A menu is like a promise. Diners make choices based on what they read, trusting that what is described will show up on their plates.
Unfortunately, at the Tucson Pita Jungle location, the menu far too often says one thing—and the food says another.
Let's start with some starters. The spelling and punctuation here are quoted from the menu.
Gambas con ajo ($8.99), "Five jumbo shrimp sautéed in olive oil with garlic and cilantro in a light tomato sauce. Served with a Greek pita topped with cheese and pesto." The reality: The shrimp was nicely done, tender and with the tails still on them—although I wouldn't call them "jumbo." The sauce was missing any hint of garlic; instead, the dominating flavor was pepper. The pita triangles did have mozzarella cheese on them, yet what was underneath was just chopped basil, not pesto.
Mozzarella tomato and basil ($7.49), "Fresh mozzarella layered with tomatoes, and basil, drizzled with olive oil and balsamic vinegar. Served with pita chips." The reality: This dish matched the description, but the problem here was the tomatoes. Pita Jungle prides itself on "fresh and healthy" food, but the tomatoes were nowhere near ripe, which totally ruined the dish. The pita chips were so-so.
Spanakopita ($3.89), "Layers of crisp fillo dough stuffed with fresh spinach and feta cheese." The reality: We received one piece of spanakopita, sliced in half so that the inside was exposed. The phyllo was overcooked and dry. And as far as the spinach goes, there was so little that you certainly couldn't call this "stuffed." If there was cheese inside, you'd never know it. I love spanakopita, and this version was a big disappointment.
Hummus (small $4.89, large $5.99), "Chickpea puree with tahini sauce, seasoned with fresh garlic and lemon juice." The reality: There was an odd aftertaste, and the consistency was too smooth. It could've used some lemon to lift the flavor of the whole dish. We did order an extra pita (39 cents). The pitas are larger here than found elsewhere.
Now for the entrées.
Grilled vegetable salad ($8.99) plus chicken ($3.99), "Lightly sautéed carrots, cauliflower, zucchini, mushrooms, squash, tomato, broccoli and grilled eggplant. Served on a bed of mixed greens with lemon vinaigrette." The reality: The veggies were sautéed, so why call them "grilled"? The fact that they were greasy didn't help the taste or the texture. The greens were unevenly tossed; you wouldn't know the dressing was even there, and the chicken was flavorless.
Chicken putanesca ($11.99), "Marinated grilled chicken, pan-tossed with tomatoes and garlic in olive oil, linguini pasta, capers and fresh herbs." The reality: Puttanesca sauce traditionally contains anchovies and red-pepper flakes. Neither was part of the dish. However, there were bigger problems. There was not one caper, and the chicken was bland to the point that it tasted a lot like the chicken found in the grilled vegetable salad.
Mediterranean roasted chicken (shawarma) pita ($6.49), "Grilled marinated chicken breast in a pita, with mixed greens, tomatoes, onions, pickles, garlic sauce and tahini." The reality: This was not shawarma; this was the same chicken found in the other two chicken dishes, stuffed in pita bread. The tzatziki was only on the back half of the sandwich. I was also put off by the pickle.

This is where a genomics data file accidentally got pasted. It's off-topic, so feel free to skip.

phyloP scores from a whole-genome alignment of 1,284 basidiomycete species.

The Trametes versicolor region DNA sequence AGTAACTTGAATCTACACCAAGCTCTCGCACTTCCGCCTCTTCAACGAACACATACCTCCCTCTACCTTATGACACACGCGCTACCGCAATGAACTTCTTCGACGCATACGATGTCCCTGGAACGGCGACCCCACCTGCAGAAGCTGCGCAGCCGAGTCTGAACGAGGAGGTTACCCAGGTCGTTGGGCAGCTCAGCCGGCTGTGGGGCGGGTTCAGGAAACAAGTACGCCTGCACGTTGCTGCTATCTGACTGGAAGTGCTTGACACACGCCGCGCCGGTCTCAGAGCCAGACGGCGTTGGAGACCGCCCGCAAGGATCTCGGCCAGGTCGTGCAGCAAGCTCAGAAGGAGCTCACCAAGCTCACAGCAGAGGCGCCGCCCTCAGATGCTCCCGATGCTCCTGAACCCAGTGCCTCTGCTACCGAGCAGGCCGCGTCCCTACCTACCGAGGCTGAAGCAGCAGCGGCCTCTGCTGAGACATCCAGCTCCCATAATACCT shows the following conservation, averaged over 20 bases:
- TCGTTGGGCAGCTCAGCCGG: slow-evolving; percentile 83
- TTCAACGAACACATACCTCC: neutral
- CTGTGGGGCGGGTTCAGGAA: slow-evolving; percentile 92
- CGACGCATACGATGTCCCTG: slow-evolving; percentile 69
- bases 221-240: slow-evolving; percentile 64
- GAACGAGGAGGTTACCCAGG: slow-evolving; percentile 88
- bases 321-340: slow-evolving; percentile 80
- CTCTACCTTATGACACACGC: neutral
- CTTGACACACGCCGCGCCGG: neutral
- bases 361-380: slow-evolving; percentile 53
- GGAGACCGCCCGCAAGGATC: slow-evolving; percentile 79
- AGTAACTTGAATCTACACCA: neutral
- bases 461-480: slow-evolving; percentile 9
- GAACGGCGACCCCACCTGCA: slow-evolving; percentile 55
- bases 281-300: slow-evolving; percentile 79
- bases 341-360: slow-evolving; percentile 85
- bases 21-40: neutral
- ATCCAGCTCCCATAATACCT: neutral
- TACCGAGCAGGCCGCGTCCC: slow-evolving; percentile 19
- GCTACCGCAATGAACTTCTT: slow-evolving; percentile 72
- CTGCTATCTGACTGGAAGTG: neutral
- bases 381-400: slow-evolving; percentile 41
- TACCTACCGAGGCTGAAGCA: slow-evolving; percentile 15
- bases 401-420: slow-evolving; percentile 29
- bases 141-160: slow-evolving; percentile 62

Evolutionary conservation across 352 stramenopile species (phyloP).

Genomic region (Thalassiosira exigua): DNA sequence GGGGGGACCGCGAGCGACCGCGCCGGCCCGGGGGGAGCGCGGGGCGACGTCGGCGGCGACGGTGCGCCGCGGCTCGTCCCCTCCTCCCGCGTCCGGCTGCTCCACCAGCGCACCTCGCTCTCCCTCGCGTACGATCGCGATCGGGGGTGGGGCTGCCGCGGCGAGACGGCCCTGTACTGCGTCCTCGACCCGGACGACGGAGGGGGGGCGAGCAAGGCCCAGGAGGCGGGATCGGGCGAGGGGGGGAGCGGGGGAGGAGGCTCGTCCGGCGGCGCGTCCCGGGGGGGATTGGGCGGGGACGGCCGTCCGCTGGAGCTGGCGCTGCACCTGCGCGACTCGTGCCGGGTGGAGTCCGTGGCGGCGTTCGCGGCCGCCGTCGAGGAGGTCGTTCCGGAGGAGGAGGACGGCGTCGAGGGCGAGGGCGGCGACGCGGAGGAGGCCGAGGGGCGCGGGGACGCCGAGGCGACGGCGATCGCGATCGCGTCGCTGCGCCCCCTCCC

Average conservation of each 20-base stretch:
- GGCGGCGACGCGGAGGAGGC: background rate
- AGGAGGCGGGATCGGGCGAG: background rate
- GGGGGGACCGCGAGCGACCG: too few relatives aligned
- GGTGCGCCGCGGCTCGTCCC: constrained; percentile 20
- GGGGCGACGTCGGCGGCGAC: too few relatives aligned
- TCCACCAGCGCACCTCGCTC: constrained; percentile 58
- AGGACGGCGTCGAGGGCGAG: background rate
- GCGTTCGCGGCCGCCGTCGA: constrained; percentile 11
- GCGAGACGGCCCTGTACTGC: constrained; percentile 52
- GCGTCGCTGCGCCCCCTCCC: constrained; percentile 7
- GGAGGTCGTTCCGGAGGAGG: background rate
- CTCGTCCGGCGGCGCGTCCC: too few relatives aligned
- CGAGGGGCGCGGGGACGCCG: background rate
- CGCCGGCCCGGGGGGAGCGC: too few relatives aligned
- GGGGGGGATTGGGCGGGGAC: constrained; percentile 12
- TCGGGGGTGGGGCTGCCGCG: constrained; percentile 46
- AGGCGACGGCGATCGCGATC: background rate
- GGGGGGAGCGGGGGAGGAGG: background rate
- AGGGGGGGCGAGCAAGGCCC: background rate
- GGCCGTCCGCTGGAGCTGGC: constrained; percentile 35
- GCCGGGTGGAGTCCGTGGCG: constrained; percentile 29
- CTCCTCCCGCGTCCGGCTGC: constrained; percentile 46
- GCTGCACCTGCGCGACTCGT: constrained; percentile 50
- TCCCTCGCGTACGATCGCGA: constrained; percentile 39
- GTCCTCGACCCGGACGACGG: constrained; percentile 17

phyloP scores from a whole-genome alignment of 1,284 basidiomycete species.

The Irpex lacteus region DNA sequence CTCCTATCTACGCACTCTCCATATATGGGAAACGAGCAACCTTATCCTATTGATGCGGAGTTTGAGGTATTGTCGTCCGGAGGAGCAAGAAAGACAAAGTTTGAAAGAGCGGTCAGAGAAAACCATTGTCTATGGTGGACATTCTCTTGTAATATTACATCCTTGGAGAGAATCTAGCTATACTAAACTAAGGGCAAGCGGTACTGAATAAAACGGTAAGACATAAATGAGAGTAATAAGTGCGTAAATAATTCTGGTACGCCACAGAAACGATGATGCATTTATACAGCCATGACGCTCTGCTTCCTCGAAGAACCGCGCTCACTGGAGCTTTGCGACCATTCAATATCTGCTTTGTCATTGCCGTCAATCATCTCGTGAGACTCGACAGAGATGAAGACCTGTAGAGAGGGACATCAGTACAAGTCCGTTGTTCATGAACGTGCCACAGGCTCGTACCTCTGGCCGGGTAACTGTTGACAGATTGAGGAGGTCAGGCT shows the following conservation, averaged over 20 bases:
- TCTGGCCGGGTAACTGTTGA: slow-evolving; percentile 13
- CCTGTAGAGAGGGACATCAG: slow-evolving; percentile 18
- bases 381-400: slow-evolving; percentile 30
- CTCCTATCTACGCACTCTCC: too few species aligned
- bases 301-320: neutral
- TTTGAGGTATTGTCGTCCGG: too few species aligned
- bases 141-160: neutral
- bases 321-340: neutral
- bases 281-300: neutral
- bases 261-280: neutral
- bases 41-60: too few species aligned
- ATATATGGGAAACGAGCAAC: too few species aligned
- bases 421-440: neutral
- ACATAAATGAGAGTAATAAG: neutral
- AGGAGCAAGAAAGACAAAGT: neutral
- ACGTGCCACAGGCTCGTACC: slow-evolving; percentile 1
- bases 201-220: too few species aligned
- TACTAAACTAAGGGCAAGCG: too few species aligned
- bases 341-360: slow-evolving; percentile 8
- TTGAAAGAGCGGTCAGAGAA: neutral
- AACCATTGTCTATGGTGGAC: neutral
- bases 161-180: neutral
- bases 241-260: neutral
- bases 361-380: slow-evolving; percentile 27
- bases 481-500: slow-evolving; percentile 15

California beach club ($7.49), "Sliced turkey breast, Swiss cheese, mushrooms, bell peppers, cucumbers, tomatoes, onions, mixed greens, wrapped in a pita with tzatziki." The reality: This was perhaps the blandest dish of all. There was nothing on the veggies, and even the tzatziki sauce, served on the side, didn't have the zing that makes this sauce so special.
As for the sides and desserts, there are no real descriptions, so the dishes' titles need to say everything.
Garlic new potatoes ($2.99): New potatoes, yes; garlic, no. They were tender but pretty much flavorless.
Turtle cheesecake ($4.89): Turtles, to me, are chocolaty, nutty and gooey from caramel. All of these elements were here, but in short supply, especially the chocolate.
Baklawa ($2.89): The big claim is, "It's homemade." Well, I've had plenty of great "homemade" baklava versions, and they all beat this one, hands down. There wasn't enough honey or nuts layered into the dry phyllo.
An aside: I ordered freshly made lemonade ($2.79), which was good and tangy, but served at room temperature.
On the bright side, the service was professional and friendly. One server actually asked if we wanted separate checks. The only problem was that during both visits, we weren't finished with our starters before the entrées were brought to the table.
The décor is industrial chic, with artwork that takes hints from Peter Max and Pablo Picasso. On the far wall is the biggest mirror I've ever seen, and a full bar sits on one side of the room. On the other side, you can sit at a bar and watch the kitchen staff prepare your food. It's nice.
The whole premise of Pita Jungle is to prove that healthy Mediterranean food can also be tasty. But what we ate was generally dumbed-down and bland.
If the purpose is to show people that healthy food can be delicious, I am not convinced.